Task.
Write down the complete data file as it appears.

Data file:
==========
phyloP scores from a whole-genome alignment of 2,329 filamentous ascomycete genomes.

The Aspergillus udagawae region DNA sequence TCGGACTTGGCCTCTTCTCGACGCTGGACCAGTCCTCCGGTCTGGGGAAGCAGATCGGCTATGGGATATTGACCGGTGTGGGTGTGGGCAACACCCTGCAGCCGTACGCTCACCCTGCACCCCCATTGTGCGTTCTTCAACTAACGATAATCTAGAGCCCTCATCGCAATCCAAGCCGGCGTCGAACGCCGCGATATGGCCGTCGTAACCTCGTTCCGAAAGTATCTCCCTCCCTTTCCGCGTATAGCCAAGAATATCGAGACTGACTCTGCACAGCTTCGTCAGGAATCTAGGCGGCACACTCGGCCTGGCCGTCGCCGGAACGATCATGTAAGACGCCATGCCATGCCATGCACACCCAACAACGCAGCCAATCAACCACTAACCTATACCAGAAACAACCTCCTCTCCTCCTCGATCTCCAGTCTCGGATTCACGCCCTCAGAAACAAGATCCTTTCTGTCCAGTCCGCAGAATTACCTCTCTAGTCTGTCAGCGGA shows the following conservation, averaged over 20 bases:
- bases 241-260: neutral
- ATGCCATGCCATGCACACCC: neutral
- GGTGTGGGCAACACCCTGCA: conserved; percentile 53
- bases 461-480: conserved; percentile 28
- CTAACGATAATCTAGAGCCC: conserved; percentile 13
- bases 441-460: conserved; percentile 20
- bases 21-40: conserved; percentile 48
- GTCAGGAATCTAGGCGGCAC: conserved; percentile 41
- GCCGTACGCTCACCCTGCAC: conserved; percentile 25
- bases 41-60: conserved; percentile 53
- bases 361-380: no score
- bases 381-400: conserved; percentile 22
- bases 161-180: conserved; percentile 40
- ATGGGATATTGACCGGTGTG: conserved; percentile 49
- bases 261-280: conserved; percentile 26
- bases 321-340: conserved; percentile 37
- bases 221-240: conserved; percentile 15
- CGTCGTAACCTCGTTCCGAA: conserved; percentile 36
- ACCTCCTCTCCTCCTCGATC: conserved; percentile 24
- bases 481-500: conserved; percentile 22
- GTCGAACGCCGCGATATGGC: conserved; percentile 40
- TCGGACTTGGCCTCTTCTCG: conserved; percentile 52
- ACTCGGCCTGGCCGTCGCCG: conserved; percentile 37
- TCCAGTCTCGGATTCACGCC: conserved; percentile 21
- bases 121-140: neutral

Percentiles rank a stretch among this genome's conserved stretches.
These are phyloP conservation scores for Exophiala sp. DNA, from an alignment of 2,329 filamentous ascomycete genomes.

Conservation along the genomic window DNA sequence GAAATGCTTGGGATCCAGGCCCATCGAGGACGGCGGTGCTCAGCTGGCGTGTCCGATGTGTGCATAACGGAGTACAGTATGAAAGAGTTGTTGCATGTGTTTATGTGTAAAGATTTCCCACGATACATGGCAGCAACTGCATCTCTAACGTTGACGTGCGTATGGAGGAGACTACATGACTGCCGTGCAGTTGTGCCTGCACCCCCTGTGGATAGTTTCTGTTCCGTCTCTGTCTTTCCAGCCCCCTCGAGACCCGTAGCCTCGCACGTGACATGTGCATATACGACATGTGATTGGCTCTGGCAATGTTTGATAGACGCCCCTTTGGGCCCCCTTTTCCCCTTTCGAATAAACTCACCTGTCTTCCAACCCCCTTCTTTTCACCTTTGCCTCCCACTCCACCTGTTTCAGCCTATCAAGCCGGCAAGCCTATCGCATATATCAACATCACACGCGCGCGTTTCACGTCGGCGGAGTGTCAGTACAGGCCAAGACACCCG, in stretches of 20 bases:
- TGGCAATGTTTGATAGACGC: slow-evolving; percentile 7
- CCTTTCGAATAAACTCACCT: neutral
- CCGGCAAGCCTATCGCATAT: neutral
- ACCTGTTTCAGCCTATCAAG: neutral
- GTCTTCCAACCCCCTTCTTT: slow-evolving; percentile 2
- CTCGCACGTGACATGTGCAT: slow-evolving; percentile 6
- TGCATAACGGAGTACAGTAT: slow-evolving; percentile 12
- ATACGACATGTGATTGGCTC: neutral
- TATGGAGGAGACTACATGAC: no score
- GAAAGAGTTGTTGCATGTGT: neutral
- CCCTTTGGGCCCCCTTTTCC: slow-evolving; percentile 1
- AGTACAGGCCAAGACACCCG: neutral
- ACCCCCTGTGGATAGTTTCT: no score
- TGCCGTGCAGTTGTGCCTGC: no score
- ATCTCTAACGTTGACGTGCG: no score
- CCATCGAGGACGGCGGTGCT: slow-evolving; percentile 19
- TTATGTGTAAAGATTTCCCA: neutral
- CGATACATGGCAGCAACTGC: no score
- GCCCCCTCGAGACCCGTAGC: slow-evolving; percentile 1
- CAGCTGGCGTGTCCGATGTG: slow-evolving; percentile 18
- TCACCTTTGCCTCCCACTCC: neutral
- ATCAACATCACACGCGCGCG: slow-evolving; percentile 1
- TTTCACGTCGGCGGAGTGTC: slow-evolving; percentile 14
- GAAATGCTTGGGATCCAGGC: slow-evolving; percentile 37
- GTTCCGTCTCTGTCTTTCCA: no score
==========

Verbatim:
phyloP scores from a whole-genome alignment of 2,329 filamentous ascomycete genomes.

The Aspergillus udagawae region DNA sequence TCGGACTTGGCCTCTTCTCGACGCTGGACCAGTCCTCCGGTCTGGGGAAGCAGATCGGCTATGGGATATTGACCGGTGTGGGTGTGGGCAACACCCTGCAGCCGTACGCTCACCCTGCACCCCCATTGTGCGTTCTTCAACTAACGATAATCTAGAGCCCTCATCGCAATCCAAGCCGGCGTCGAACGCCGCGATATGGCCGTCGTAACCTCGTTCCGAAAGTATCTCCCTCCCTTTCCGCGTATAGCCAAGAATATCGAGACTGACTCTGCACAGCTTCGTCAGGAATCTAGGCGGCACACTCGGCCTGGCCGTCGCCGGAACGATCATGTAAGACGCCATGCCATGCCATGCACACCCAACAACGCAGCCAATCAACCACTAACCTATACCAGAAACAACCTCCTCTCCTCCTCGATCTCCAGTCTCGGATTCACGCCCTCAGAAACAAGATCCTTTCTGTCCAGTCCGCAGAATTACCTCTCTAGTCTGTCAGCGGA shows the following conservation, averaged over 20 bases:
- bases 241-260: neutral
- ATGCCATGCCATGCACACCC: neutral
- GGTGTGGGCAACACCCTGCA: conserved; percentile 53
- bases 461-480: conserved; percentile 28
- CTAACGATAATCTAGAGCCC: conserved; percentile 13
- bases 441-460: conserved; percentile 20
- bases 21-40: conserved; percentile 48
- GTCAGGAATCTAGGCGGCAC: conserved; percentile 41
- GCCGTACGCTCACCCTGCAC: conserved; percentile 25
- bases 41-60: conserved; percentile 53
- bases 361-380: no score
- bases 381-400: conserved; percentile 22
- bases 161-180: conserved; percentile 40
- ATGGGATATTGACCGGTGTG: conserved; percentile 49
- bases 261-280: conserved; percentile 26
- bases 321-340: conserved; percentile 37
- bases 221-240: conserved; percentile 15
- CGTCGTAACCTCGTTCCGAA: conserved; percentile 36
- ACCTCCTCTCCTCCTCGATC: conserved; percentile 24
- bases 481-500: conserved; percentile 22
- GTCGAACGCCGCGATATGGC: conserved; percentile 40
- TCGGACTTGGCCTCTTCTCG: conserved; percentile 52
- ACTCGGCCTGGCCGTCGCCG: conserved; percentile 37
- TCCAGTCTCGGATTCACGCC: conserved; percentile 21
- bases 121-140: neutral

Percentiles rank a stretch among this genome's conserved stretches.
These are phyloP conservation scores for Exophiala sp. DNA, from an alignment of 2,329 filamentous ascomycete genomes.

Conservation along the genomic window DNA sequence GAAATGCTTGGGATCCAGGCCCATCGAGGACGGCGGTGCTCAGCTGGCGTGTCCGATGTGTGCATAACGGAGTACAGTATGAAAGAGTTGTTGCATGTGTTTATGTGTAAAGATTTCCCACGATACATGGCAGCAACTGCATCTCTAACGTTGACGTGCGTATGGAGGAGACTACATGACTGCCGTGCAGTTGTGCCTGCACCCCCTGTGGATAGTTTCTGTTCCGTCTCTGTCTTTCCAGCCCCCTCGAGACCCGTAGCCTCGCACGTGACATGTGCATATACGACATGTGATTGGCTCTGGCAATGTTTGATAGACGCCCCTTTGGGCCCCCTTTTCCCCTTTCGAATAAACTCACCTGTCTTCCAACCCCCTTCTTTTCACCTTTGCCTCCCACTCCACCTGTTTCAGCCTATCAAGCCGGCAAGCCTATCGCATATATCAACATCACACGCGCGCGTTTCACGTCGGCGGAGTGTCAGTACAGGCCAAGACACCCG, in stretches of 20 bases:
- TGGCAATGTTTGATAGACGC: slow-evolving; percentile 7
- CCTTTCGAATAAACTCACCT: neutral
- CCGGCAAGCCTATCGCATAT: neutral
- ACCTGTTTCAGCCTATCAAG: neutral
- GTCTTCCAACCCCCTTCTTT: slow-evolving; percentile 2
- CTCGCACGTGACATGTGCAT: slow-evolving; percentile 6
- TGCATAACGGAGTACAGTAT: slow-evolving; percentile 12
- ATACGACATGTGATTGGCTC: neutral
- TATGGAGGAGACTACATGAC: no score
- GAAAGAGTTGTTGCATGTGT: neutral
- CCCTTTGGGCCCCCTTTTCC: slow-evolving; percentile 1
- AGTACAGGCCAAGACACCCG: neutral
- ACCCCCTGTGGATAGTTTCT: no score
- TGCCGTGCAGTTGTGCCTGC: no score
- ATCTCTAACGTTGACGTGCG: no score
- CCATCGAGGACGGCGGTGCT: slow-evolving; percentile 19
- TTATGTGTAAAGATTTCCCA: neutral
- CGATACATGGCAGCAACTGC: no score
- GCCCCCTCGAGACCCGTAGC: slow-evolving; percentile 1
- CAGCTGGCGTGTCCGATGTG: slow-evolving; percentile 18
- TCACCTTTGCCTCCCACTCC: neutral
- ATCAACATCACACGCGCGCG: slow-evolving; percentile 1
- TTTCACGTCGGCGGAGTGTC: slow-evolving; percentile 14
- GAAATGCTTGGGATCCAGGC: slow-evolving; percentile 37
- GTTCCGTCTCTGTCTTTCCA: no score